The Flood Girls, by Richard Fifield

The Flood Girls

Welcome to Quinn, Montana, population: 956. A town where nearly all of the volunteer firemen are named Jim, where The Dirty Shame—the only bar in town—refuses to serve mixed drinks (too much work), where the locals hate the newcomers (then again, they hate the locals, too), and where the town softball team has never even come close to having a winning season. Until now.

Rachel Flood has snuck back into town after leaving behind a trail of chaos nine years prior. She’s here to make amends, but nobody wants to hear it, especially her mother, Laverna. But with the help of a local boy named Jake and a little soul-searching, she just might make things right.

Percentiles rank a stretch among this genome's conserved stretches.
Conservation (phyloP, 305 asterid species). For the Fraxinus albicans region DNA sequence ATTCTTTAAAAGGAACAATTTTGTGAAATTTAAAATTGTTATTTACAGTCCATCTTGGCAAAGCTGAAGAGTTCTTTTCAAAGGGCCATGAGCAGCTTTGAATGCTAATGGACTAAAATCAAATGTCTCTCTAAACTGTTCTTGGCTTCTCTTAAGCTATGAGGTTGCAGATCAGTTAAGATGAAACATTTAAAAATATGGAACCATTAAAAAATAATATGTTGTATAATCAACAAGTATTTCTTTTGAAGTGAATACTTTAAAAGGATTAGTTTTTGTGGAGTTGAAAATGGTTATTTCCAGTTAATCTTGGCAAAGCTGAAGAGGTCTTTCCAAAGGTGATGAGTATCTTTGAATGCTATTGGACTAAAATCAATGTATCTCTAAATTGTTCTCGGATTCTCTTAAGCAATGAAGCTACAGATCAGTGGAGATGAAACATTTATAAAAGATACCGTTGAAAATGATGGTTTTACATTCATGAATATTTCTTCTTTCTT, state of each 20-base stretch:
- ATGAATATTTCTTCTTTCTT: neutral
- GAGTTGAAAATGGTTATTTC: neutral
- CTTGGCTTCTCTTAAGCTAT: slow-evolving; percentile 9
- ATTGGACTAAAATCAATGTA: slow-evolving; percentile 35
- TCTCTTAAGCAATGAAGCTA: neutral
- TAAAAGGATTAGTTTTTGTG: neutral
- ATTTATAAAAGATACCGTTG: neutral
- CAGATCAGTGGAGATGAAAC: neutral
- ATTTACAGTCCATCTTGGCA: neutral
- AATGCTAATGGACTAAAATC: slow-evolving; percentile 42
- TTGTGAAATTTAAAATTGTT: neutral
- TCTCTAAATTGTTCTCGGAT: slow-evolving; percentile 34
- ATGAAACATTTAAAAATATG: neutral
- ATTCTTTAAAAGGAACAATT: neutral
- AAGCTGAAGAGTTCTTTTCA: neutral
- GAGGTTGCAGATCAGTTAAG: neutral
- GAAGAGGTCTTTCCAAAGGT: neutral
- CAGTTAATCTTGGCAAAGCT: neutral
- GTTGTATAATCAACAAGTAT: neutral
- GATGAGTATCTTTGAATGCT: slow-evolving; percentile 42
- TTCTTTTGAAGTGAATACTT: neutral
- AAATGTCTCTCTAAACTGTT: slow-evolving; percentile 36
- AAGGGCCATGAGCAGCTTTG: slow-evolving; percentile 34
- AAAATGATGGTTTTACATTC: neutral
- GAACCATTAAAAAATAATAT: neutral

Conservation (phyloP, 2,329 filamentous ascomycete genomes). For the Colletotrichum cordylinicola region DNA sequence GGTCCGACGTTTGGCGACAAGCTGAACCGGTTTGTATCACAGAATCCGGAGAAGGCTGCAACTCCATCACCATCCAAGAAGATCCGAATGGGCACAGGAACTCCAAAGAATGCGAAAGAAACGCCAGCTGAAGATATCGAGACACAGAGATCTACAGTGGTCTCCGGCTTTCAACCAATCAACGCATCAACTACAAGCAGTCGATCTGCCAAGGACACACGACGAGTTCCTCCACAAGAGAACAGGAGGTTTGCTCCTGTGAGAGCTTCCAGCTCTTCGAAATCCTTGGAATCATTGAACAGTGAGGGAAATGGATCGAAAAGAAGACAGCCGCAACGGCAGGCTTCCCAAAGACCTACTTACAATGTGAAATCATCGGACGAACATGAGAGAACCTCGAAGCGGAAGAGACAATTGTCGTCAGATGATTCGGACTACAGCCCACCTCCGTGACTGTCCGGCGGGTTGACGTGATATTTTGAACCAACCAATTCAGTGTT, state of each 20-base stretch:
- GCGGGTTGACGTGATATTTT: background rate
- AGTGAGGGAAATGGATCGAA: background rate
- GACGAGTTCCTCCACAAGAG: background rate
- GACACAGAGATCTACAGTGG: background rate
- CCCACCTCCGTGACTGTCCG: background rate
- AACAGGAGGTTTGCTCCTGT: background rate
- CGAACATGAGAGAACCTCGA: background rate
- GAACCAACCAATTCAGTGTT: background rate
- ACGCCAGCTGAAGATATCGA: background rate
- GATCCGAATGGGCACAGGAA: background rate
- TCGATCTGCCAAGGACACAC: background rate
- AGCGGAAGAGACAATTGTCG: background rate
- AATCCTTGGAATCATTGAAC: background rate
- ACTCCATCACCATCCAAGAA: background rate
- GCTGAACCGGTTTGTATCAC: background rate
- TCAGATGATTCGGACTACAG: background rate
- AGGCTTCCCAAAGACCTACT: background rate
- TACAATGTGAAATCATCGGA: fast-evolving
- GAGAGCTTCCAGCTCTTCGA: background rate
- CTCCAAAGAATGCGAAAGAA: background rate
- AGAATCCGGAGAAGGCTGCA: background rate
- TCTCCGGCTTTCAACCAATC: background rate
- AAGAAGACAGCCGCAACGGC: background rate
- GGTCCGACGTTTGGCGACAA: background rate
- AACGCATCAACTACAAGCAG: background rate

My review:

I found this to be a wonderful telling of what happens when you return to your hometown after being unofficially banned as a result of your childhood antics.  Humorous and relatable.  I laughed and associated with the characters and their actions.  For those who grew up in a rural setting, these are achingly familiar people.  A fabulous tale of finding oneself no matter the obstacles and verification that “Home Sweet Home” is often bittersweet.

My rating:  Redbreast


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